Cards and Guidelines

Steve Lee steve at
Wed Aug 10 17:38:50 UTC 2016

PS I just found this by @dboudreau
Steve Lee

On 10 August 2016 at 18:31, Steve Lee <steve at> wrote:
> +1 for feel persona's are a useful but restricted tool. The danger is
> they are seen as representing the only representative 'user'.
> I wonder if IDEO's Design kit has any alternatives? I have a copy but
> never read it. You can get a free PDF version
> Steve Lee
> OpenDirective
> On 10 August 2016 at 17:23, Dana Ayotte <dana.ayotte at> wrote:
>> Hi Jutta,
>> Thank you for your reply! It’s very helpful.
>> I agree it would be good to replace the term Principles with insights or
>> facets growing out of the dimensions. I have been thoughtful about how to
>> present the dimensions and their relationship to the “Principles" as we have
>> been developing the guide. As you say, they are messy in a good way -
>> unbounded, overlapping, etc.  I’m excited to brainstorm some creative ways
>> we can present them in both the cards and the online guide.
>> I also feel a discomfort with personas and the conflict around encouraging
>> co-design while at the same time promoting personas as a tool. Your point
>> about how they remove the multi-faceted, unexpected requirements the users
>> may reveal is such an important one - I’m thoughtful about how we might
>> address this in the guide. Since personas are such a commonly-used design
>> tool, it seems like it might be a good idea to address the limitations
>> rather than just leave it out altogether. While at the same time encouraging
>> a co-design process.
>> We’ll give some more thought to how we can clearly communicate that the
>> activities and tools are extensible - particularly online. I can imagine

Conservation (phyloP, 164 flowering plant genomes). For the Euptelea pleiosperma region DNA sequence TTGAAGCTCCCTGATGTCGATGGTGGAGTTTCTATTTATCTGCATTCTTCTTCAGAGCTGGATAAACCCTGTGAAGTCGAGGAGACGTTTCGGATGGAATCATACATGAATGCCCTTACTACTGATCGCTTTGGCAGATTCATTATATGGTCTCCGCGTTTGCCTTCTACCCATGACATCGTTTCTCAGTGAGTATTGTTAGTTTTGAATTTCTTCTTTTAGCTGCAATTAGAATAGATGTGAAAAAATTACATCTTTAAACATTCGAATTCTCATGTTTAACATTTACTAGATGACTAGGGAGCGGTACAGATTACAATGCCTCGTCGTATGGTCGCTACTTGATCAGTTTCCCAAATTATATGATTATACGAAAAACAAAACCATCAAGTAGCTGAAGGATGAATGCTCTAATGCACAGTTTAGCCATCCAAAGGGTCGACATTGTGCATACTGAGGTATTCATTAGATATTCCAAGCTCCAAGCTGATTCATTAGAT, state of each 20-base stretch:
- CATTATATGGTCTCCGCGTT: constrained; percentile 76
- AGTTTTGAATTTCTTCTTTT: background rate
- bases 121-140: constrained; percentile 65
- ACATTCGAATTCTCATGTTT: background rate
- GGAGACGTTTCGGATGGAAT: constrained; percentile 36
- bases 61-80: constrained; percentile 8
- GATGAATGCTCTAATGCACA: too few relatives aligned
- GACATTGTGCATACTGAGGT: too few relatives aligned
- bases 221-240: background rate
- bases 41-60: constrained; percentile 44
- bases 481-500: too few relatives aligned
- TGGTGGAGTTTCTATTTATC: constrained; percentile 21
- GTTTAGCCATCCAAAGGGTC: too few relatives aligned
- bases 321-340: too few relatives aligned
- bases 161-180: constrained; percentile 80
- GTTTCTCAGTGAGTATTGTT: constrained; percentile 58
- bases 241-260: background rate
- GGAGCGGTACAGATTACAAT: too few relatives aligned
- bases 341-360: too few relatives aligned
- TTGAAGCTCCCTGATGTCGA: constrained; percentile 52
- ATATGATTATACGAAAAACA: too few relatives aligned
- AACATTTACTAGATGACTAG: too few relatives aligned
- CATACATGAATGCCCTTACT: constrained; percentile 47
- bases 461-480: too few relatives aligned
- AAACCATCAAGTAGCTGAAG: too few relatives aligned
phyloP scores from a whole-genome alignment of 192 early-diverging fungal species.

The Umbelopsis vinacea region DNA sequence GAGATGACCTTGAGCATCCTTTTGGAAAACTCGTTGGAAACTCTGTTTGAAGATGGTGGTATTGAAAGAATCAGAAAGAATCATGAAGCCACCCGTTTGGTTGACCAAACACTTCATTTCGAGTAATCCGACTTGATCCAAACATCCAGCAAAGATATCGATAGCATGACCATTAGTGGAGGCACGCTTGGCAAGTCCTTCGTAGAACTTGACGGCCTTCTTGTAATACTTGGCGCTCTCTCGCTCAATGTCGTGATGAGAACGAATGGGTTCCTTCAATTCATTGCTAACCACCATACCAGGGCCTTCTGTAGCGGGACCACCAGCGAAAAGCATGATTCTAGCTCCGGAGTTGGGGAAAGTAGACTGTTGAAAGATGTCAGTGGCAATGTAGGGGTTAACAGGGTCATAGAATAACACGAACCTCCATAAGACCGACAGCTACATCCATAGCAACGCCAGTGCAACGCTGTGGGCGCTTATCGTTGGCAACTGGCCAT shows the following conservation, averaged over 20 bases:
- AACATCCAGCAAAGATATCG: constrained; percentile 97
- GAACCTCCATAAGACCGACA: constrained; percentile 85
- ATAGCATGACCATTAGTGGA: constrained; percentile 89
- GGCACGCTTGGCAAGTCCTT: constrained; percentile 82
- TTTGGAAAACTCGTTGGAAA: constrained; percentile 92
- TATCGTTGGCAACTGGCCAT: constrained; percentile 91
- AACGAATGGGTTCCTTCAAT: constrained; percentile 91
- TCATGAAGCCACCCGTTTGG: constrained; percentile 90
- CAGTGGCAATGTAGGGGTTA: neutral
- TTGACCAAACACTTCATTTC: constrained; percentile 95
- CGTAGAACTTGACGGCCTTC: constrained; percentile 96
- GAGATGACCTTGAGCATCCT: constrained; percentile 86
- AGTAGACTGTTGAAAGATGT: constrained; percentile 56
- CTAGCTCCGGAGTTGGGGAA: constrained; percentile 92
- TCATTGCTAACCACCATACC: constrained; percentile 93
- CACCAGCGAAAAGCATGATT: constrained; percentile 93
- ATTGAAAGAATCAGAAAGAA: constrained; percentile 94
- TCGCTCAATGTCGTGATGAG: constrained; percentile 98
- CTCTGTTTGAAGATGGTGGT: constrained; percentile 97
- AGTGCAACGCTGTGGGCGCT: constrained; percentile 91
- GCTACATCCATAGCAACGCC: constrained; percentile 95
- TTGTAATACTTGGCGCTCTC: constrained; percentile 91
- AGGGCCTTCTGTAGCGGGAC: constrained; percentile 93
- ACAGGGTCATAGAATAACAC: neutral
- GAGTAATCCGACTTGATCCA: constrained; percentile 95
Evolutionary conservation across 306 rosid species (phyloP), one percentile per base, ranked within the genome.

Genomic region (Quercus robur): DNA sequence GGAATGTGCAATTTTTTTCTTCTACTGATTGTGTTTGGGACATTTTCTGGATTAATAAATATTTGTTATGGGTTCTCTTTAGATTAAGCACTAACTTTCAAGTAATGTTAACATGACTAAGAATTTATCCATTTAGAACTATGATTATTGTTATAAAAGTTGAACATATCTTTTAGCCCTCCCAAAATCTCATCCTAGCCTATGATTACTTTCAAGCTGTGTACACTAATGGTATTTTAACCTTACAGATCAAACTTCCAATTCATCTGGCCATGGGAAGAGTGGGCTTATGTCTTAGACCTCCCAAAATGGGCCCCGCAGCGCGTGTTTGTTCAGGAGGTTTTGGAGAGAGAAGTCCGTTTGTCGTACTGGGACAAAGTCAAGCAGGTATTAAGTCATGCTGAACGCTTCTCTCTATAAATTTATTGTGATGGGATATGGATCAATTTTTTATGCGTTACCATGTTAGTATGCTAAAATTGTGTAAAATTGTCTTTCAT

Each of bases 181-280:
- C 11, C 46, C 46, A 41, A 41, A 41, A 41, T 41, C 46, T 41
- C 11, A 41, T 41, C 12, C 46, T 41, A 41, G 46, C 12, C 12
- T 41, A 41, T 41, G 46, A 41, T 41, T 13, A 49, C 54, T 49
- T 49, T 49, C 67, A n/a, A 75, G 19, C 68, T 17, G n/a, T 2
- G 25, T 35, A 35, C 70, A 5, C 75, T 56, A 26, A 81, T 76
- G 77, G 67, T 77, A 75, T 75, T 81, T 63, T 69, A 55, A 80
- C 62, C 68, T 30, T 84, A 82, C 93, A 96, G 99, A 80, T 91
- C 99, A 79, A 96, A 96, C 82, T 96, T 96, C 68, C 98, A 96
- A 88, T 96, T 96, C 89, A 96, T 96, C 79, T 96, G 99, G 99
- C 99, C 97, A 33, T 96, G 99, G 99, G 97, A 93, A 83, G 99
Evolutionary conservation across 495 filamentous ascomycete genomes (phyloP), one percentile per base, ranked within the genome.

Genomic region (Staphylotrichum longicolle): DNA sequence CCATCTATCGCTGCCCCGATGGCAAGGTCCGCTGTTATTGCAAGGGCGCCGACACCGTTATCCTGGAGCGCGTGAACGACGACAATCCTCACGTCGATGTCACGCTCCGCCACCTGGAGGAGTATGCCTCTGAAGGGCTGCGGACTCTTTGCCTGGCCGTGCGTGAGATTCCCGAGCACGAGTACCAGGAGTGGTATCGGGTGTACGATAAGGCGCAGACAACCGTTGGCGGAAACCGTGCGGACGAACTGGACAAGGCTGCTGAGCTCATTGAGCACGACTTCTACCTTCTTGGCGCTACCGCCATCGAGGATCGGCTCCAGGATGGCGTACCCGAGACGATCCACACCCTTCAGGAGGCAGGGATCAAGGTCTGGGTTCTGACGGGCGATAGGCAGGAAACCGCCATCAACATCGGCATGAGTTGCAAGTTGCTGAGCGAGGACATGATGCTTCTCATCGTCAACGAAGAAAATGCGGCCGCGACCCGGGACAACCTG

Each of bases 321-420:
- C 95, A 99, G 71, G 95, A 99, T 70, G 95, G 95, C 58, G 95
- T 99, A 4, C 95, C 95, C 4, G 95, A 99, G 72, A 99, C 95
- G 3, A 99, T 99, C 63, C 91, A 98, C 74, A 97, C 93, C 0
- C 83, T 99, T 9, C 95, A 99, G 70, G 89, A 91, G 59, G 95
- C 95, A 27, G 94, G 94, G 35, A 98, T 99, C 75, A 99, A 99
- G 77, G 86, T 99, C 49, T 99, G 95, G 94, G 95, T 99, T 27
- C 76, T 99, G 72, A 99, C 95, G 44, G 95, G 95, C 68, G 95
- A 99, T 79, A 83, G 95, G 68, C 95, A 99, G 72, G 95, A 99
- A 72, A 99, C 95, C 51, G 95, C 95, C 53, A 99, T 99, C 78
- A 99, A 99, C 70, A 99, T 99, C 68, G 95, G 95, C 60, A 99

>> that once we get more of an authoring environment up and running with the
>> guide (one that allows choosing and printing a personal collection of cards
>> etc) it could also allow someone to temporarily author their own content, as
>> well as submit the content to our repository - perhaps we could add these to
>> the guide as community-generated contributions in some way (which would
>> encourage others to do the same).
>> We’ve now got the Inclusive Design Mapping Tool up on the site in the
>> Activities section
>> (,
>> but we’ve still got User States and Contexts in the Tools section. It sounds
>> like you’re suggesting that we remove User States and Contexts altogether,
>> is that right? Our thinking around it was that the US&C tool provides a way
>> to more quickly map out one or more users’ needs - and provides a way to
>> compare different users and ensure that a broad range of needs are being
>> covered. The Mapping Tool seems to be more of an in-depth process of looking
>> at how a specific design solution meets the needs of a particular user or
>> user-group. If we keep the US&C tool, perhaps we can communicate its
>> limitations more clearly in the guide and provide some cautionary
>> suggestions as to how to use it.
>> I look forward to discussing further at today’s community meeting!
>> Dana
>> On Aug 10, 2016, at 5:57 AM, Treviranus, Jutta <jtreviranus at> wrote: